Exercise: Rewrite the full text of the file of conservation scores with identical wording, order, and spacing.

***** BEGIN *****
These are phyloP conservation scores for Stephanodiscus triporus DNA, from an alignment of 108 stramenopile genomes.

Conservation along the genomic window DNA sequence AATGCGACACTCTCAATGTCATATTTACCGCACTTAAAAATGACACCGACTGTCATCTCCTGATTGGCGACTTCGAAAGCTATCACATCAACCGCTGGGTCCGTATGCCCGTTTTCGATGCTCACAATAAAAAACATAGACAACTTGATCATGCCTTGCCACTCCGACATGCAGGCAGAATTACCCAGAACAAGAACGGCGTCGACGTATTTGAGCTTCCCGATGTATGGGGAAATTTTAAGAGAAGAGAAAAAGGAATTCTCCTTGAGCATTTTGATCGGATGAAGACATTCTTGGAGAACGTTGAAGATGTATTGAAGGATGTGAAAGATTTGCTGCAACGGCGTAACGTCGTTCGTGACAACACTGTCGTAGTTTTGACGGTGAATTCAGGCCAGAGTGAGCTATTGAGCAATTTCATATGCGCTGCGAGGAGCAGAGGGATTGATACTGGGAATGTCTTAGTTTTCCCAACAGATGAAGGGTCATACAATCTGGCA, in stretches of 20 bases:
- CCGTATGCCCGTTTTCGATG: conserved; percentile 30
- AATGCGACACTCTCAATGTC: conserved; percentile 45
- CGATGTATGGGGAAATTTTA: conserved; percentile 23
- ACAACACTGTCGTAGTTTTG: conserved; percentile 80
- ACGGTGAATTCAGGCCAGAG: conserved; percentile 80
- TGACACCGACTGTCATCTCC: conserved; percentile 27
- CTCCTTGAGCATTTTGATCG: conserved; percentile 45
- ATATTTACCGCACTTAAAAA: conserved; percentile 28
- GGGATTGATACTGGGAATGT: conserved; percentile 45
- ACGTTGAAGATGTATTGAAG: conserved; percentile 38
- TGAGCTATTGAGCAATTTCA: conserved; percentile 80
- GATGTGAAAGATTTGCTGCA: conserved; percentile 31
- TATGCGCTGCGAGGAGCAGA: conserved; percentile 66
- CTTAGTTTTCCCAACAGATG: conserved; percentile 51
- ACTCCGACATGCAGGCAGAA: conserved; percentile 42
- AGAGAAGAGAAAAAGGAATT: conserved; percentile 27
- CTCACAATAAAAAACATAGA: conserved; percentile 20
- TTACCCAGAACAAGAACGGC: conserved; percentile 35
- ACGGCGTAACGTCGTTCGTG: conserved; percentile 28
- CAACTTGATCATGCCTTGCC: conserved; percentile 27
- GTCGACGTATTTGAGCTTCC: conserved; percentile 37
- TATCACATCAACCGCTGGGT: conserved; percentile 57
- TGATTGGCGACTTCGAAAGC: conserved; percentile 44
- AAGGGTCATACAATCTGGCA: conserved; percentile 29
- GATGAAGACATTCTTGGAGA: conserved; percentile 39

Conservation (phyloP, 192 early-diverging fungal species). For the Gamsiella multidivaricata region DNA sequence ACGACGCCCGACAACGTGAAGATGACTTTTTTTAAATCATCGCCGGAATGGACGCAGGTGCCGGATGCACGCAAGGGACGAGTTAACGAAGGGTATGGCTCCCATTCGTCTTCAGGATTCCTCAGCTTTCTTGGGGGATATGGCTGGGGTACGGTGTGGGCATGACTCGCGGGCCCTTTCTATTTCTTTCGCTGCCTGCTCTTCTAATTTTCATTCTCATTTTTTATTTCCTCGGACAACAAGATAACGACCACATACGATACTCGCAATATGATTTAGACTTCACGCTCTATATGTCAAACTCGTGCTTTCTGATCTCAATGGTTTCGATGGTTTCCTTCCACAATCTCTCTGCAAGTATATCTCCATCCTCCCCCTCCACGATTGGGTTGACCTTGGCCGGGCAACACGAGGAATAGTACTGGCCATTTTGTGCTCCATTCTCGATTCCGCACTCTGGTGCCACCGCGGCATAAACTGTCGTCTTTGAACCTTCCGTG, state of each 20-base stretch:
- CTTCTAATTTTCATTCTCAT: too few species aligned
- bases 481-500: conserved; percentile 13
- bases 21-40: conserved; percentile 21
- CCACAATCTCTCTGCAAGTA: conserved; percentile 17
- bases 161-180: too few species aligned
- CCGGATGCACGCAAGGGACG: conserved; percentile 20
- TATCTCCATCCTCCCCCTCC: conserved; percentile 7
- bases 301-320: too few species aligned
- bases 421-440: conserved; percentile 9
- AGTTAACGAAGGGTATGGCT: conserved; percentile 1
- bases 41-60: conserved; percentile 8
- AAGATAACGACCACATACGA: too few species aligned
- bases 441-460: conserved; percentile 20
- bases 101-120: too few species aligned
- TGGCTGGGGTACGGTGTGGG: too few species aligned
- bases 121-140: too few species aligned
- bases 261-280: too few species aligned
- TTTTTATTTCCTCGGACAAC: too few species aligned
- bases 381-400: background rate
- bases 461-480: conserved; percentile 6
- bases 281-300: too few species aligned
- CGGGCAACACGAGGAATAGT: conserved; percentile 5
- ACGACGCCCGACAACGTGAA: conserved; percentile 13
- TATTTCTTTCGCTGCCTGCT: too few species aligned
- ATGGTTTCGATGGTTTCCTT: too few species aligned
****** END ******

These are phyloP conservation scores for Stephanodiscus triporus DNA, from an alignment of 108 stramenopile genomes.

Conservation along the genomic window DNA sequence AATGCGACACTCTCAATGTCATATTTACCGCACTTAAAAATGACACCGACTGTCATCTCCTGATTGGCGACTTCGAAAGCTATCACATCAACCGCTGGGTCCGTATGCCCGTTTTCGATGCTCACAATAAAAAACATAGACAACTTGATCATGCCTTGCCACTCCGACATGCAGGCAGAATTACCCAGAACAAGAACGGCGTCGACGTATTTGAGCTTCCCGATGTATGGGGAAATTTTAAGAGAAGAGAAAAAGGAATTCTCCTTGAGCATTTTGATCGGATGAAGACATTCTTGGAGAACGTTGAAGATGTATTGAAGGATGTGAAAGATTTGCTGCAACGGCGTAACGTCGTTCGTGACAACACTGTCGTAGTTTTGACGGTGAATTCAGGCCAGAGTGAGCTATTGAGCAATTTCATATGCGCTGCGAGGAGCAGAGGGATTGATACTGGGAATGTCTTAGTTTTCCCAACAGATGAAGGGTCATACAATCTGGCA, in stretches of 20 bases:
- CCGTATGCCCGTTTTCGATG: conserved; percentile 30
- AATGCGACACTCTCAATGTC: conserved; percentile 45
- CGATGTATGGGGAAATTTTA: conserved; percentile 23
- ACAACACTGTCGTAGTTTTG: conserved; percentile 80
- ACGGTGAATTCAGGCCAGAG: conserved; percentile 80
- TGACACCGACTGTCATCTCC: conserved; percentile 27
- CTCCTTGAGCATTTTGATCG: conserved; percentile 45
- ATATTTACCGCACTTAAAAA: conserved; percentile 28
- GGGATTGATACTGGGAATGT: conserved; percentile 45
- ACGTTGAAGATGTATTGAAG: conserved; percentile 38
- TGAGCTATTGAGCAATTTCA: conserved; percentile 80
- GATGTGAAAGATTTGCTGCA: conserved; percentile 31
- TATGCGCTGCGAGGAGCAGA: conserved; percentile 66
- CTTAGTTTTCCCAACAGATG: conserved; percentile 51
- ACTCCGACATGCAGGCAGAA: conserved; percentile 42
- AGAGAAGAGAAAAAGGAATT: conserved; percentile 27
- CTCACAATAAAAAACATAGA: conserved; percentile 20
- TTACCCAGAACAAGAACGGC: conserved; percentile 35
- ACGGCGTAACGTCGTTCGTG: conserved; percentile 28
- CAACTTGATCATGCCTTGCC: conserved; percentile 27
- GTCGACGTATTTGAGCTTCC: conserved; percentile 37
- TATCACATCAACCGCTGGGT: conserved; percentile 57
- TGATTGGCGACTTCGAAAGC: conserved; percentile 44
- AAGGGTCATACAATCTGGCA: conserved; percentile 29
- GATGAAGACATTCTTGGAGA: conserved; percentile 39

Conservation (phyloP, 192 early-diverging fungal species). For the Gamsiella multidivaricata region DNA sequence ACGACGCCCGACAACGTGAAGATGACTTTTTTTAAATCATCGCCGGAATGGACGCAGGTGCCGGATGCACGCAAGGGACGAGTTAACGAAGGGTATGGCTCCCATTCGTCTTCAGGATTCCTCAGCTTTCTTGGGGGATATGGCTGGGGTACGGTGTGGGCATGACTCGCGGGCCCTTTCTATTTCTTTCGCTGCCTGCTCTTCTAATTTTCATTCTCATTTTTTATTTCCTCGGACAACAAGATAACGACCACATACGATACTCGCAATATGATTTAGACTTCACGCTCTATATGTCAAACTCGTGCTTTCTGATCTCAATGGTTTCGATGGTTTCCTTCCACAATCTCTCTGCAAGTATATCTCCATCCTCCCCCTCCACGATTGGGTTGACCTTGGCCGGGCAACACGAGGAATAGTACTGGCCATTTTGTGCTCCATTCTCGATTCCGCACTCTGGTGCCACCGCGGCATAAACTGTCGTCTTTGAACCTTCCGTG, state of each 20-base stretch:
- CTTCTAATTTTCATTCTCAT: too few species aligned
- bases 481-500: conserved; percentile 13
- bases 21-40: conserved; percentile 21
- CCACAATCTCTCTGCAAGTA: conserved; percentile 17
- bases 161-180: too few species aligned
- CCGGATGCACGCAAGGGACG: conserved; percentile 20
- TATCTCCATCCTCCCCCTCC: conserved; percentile 7
- bases 301-320: too few species aligned
- bases 421-440: conserved; percentile 9
- AGTTAACGAAGGGTATGGCT: conserved; percentile 1
- bases 41-60: conserved; percentile 8
- AAGATAACGACCACATACGA: too few species aligned
- bases 441-460: conserved; percentile 20
- bases 101-120: too few species aligned
- TGGCTGGGGTACGGTGTGGG: too few species aligned
- bases 121-140: too few species aligned
- bases 261-280: too few species aligned
- TTTTTATTTCCTCGGACAAC: too few species aligned
- bases 381-400: background rate
- bases 461-480: conserved; percentile 6
- bases 281-300: too few species aligned
- CGGGCAACACGAGGAATAGT: conserved; percentile 5
- ACGACGCCCGACAACGTGAA: conserved; percentile 13
- TATTTCTTTCGCTGCCTGCT: too few species aligned
- ATGGTTTCGATGGTTTCCTT: too few species aligned